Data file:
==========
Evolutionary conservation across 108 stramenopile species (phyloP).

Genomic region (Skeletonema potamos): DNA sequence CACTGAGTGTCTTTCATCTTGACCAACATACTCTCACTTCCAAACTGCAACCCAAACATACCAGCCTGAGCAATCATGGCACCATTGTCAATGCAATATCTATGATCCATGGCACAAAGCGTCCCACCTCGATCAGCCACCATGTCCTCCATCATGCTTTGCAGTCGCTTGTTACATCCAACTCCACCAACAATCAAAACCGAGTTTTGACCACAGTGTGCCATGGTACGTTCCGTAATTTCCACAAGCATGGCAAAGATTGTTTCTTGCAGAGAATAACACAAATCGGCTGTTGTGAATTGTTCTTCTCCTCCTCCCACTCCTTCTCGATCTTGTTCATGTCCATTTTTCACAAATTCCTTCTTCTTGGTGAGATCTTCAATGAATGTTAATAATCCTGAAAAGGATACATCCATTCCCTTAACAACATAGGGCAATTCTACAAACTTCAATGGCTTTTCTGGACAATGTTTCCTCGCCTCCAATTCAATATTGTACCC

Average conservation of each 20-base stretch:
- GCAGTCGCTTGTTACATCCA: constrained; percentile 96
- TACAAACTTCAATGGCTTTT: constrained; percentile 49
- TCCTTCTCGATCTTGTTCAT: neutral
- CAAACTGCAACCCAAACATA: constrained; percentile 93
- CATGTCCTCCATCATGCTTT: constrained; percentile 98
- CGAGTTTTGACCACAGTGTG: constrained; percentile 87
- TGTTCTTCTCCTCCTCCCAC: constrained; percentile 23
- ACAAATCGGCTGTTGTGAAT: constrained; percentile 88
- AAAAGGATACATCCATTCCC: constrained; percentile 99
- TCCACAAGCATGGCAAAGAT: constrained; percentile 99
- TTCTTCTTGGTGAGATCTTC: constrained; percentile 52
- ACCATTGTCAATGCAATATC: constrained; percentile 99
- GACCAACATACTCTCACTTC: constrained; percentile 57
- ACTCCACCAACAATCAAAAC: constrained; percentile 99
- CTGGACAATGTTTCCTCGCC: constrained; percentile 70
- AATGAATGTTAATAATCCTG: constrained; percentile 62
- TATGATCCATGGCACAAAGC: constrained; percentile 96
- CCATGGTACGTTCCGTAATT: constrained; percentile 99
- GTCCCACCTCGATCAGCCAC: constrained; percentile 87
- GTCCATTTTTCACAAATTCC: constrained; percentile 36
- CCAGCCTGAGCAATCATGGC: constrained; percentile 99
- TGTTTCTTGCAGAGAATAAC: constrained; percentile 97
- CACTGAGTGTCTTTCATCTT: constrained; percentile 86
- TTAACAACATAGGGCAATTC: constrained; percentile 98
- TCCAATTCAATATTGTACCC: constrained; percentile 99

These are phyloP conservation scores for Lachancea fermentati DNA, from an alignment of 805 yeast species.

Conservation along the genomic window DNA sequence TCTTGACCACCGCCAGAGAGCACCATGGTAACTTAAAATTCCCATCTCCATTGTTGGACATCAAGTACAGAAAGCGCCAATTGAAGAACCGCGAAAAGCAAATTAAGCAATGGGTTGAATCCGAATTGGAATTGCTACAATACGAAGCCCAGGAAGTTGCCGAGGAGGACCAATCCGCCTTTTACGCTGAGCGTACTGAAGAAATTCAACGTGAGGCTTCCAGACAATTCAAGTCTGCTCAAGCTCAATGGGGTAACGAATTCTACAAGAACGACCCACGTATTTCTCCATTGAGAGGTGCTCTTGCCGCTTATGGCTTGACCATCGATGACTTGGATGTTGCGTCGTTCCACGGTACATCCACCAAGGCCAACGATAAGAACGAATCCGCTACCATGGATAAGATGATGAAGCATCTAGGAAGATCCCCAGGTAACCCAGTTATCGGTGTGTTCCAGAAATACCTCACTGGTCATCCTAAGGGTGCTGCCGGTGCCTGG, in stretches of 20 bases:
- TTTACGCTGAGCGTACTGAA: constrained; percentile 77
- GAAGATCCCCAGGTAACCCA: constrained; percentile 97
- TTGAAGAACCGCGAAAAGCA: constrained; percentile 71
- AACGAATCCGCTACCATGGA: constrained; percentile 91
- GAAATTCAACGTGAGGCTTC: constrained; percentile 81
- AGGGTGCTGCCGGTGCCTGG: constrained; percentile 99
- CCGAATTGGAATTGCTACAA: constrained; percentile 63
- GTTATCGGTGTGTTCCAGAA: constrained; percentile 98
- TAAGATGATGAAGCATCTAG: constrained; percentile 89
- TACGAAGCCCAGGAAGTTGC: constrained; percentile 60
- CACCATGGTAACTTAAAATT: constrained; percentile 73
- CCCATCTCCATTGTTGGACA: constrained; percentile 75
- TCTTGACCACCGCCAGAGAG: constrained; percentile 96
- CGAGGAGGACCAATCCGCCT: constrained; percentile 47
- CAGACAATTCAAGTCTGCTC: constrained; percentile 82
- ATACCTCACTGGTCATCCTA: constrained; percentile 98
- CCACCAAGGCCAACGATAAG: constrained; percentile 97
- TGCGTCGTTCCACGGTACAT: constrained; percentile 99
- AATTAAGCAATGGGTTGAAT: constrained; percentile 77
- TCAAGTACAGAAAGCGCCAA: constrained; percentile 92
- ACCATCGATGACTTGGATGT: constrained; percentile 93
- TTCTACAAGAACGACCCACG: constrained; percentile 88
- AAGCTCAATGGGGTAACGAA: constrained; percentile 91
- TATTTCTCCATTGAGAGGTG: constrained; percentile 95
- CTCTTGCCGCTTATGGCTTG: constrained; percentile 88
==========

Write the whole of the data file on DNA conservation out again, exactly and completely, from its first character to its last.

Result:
Evolutionary conservation across 108 stramenopile species (phyloP).

Genomic region (Skeletonema potamos): DNA sequence CACTGAGTGTCTTTCATCTTGACCAACATACTCTCACTTCCAAACTGCAACCCAAACATACCAGCCTGAGCAATCATGGCACCATTGTCAATGCAATATCTATGATCCATGGCACAAAGCGTCCCACCTCGATCAGCCACCATGTCCTCCATCATGCTTTGCAGTCGCTTGTTACATCCAACTCCACCAACAATCAAAACCGAGTTTTGACCACAGTGTGCCATGGTACGTTCCGTAATTTCCACAAGCATGGCAAAGATTGTTTCTTGCAGAGAATAACACAAATCGGCTGTTGTGAATTGTTCTTCTCCTCCTCCCACTCCTTCTCGATCTTGTTCATGTCCATTTTTCACAAATTCCTTCTTCTTGGTGAGATCTTCAATGAATGTTAATAATCCTGAAAAGGATACATCCATTCCCTTAACAACATAGGGCAATTCTACAAACTTCAATGGCTTTTCTGGACAATGTTTCCTCGCCTCCAATTCAATATTGTACCC

Average conservation of each 20-base stretch:
- GCAGTCGCTTGTTACATCCA: constrained; percentile 96
- TACAAACTTCAATGGCTTTT: constrained; percentile 49
- TCCTTCTCGATCTTGTTCAT: neutral
- CAAACTGCAACCCAAACATA: constrained; percentile 93
- CATGTCCTCCATCATGCTTT: constrained; percentile 98
- CGAGTTTTGACCACAGTGTG: constrained; percentile 87
- TGTTCTTCTCCTCCTCCCAC: constrained; percentile 23
- ACAAATCGGCTGTTGTGAAT: constrained; percentile 88
- AAAAGGATACATCCATTCCC: constrained; percentile 99
- TCCACAAGCATGGCAAAGAT: constrained; percentile 99
- TTCTTCTTGGTGAGATCTTC: constrained; percentile 52
- ACCATTGTCAATGCAATATC: constrained; percentile 99
- GACCAACATACTCTCACTTC: constrained; percentile 57
- ACTCCACCAACAATCAAAAC: constrained; percentile 99
- CTGGACAATGTTTCCTCGCC: constrained; percentile 70
- AATGAATGTTAATAATCCTG: constrained; percentile 62
- TATGATCCATGGCACAAAGC: constrained; percentile 96
- CCATGGTACGTTCCGTAATT: constrained; percentile 99
- GTCCCACCTCGATCAGCCAC: constrained; percentile 87
- GTCCATTTTTCACAAATTCC: constrained; percentile 36
- CCAGCCTGAGCAATCATGGC: constrained; percentile 99
- TGTTTCTTGCAGAGAATAAC: constrained; percentile 97
- CACTGAGTGTCTTTCATCTT: constrained; percentile 86
- TTAACAACATAGGGCAATTC: constrained; percentile 98
- TCCAATTCAATATTGTACCC: constrained; percentile 99

These are phyloP conservation scores for Lachancea fermentati DNA, from an alignment of 805 yeast species.

Conservation along the genomic window DNA sequence TCTTGACCACCGCCAGAGAGCACCATGGTAACTTAAAATTCCCATCTCCATTGTTGGACATCAAGTACAGAAAGCGCCAATTGAAGAACCGCGAAAAGCAAATTAAGCAATGGGTTGAATCCGAATTGGAATTGCTACAATACGAAGCCCAGGAAGTTGCCGAGGAGGACCAATCCGCCTTTTACGCTGAGCGTACTGAAGAAATTCAACGTGAGGCTTCCAGACAATTCAAGTCTGCTCAAGCTCAATGGGGTAACGAATTCTACAAGAACGACCCACGTATTTCTCCATTGAGAGGTGCTCTTGCCGCTTATGGCTTGACCATCGATGACTTGGATGTTGCGTCGTTCCACGGTACATCCACCAAGGCCAACGATAAGAACGAATCCGCTACCATGGATAAGATGATGAAGCATCTAGGAAGATCCCCAGGTAACCCAGTTATCGGTGTGTTCCAGAAATACCTCACTGGTCATCCTAAGGGTGCTGCCGGTGCCTGG, in stretches of 20 bases:
- TTTACGCTGAGCGTACTGAA: constrained; percentile 77
- GAAGATCCCCAGGTAACCCA: constrained; percentile 97
- TTGAAGAACCGCGAAAAGCA: constrained; percentile 71
- AACGAATCCGCTACCATGGA: constrained; percentile 91
- GAAATTCAACGTGAGGCTTC: constrained; percentile 81
- AGGGTGCTGCCGGTGCCTGG: constrained; percentile 99
- CCGAATTGGAATTGCTACAA: constrained; percentile 63
- GTTATCGGTGTGTTCCAGAA: constrained; percentile 98
- TAAGATGATGAAGCATCTAG: constrained; percentile 89
- TACGAAGCCCAGGAAGTTGC: constrained; percentile 60
- CACCATGGTAACTTAAAATT: constrained; percentile 73
- CCCATCTCCATTGTTGGACA: constrained; percentile 75
- TCTTGACCACCGCCAGAGAG: constrained; percentile 96
- CGAGGAGGACCAATCCGCCT: constrained; percentile 47
- CAGACAATTCAAGTCTGCTC: constrained; percentile 82
- ATACCTCACTGGTCATCCTA: constrained; percentile 98
- CCACCAAGGCCAACGATAAG: constrained; percentile 97
- TGCGTCGTTCCACGGTACAT: constrained; percentile 99
- AATTAAGCAATGGGTTGAAT: constrained; percentile 77
- TCAAGTACAGAAAGCGCCAA: constrained; percentile 92
- ACCATCGATGACTTGGATGT: constrained; percentile 93
- TTCTACAAGAACGACCCACG: constrained; percentile 88
- AAGCTCAATGGGGTAACGAA: constrained; percentile 91
- TATTTCTCCATTGAGAGGTG: constrained; percentile 95
- CTCTTGCCGCTTATGGCTTG: constrained; percentile 88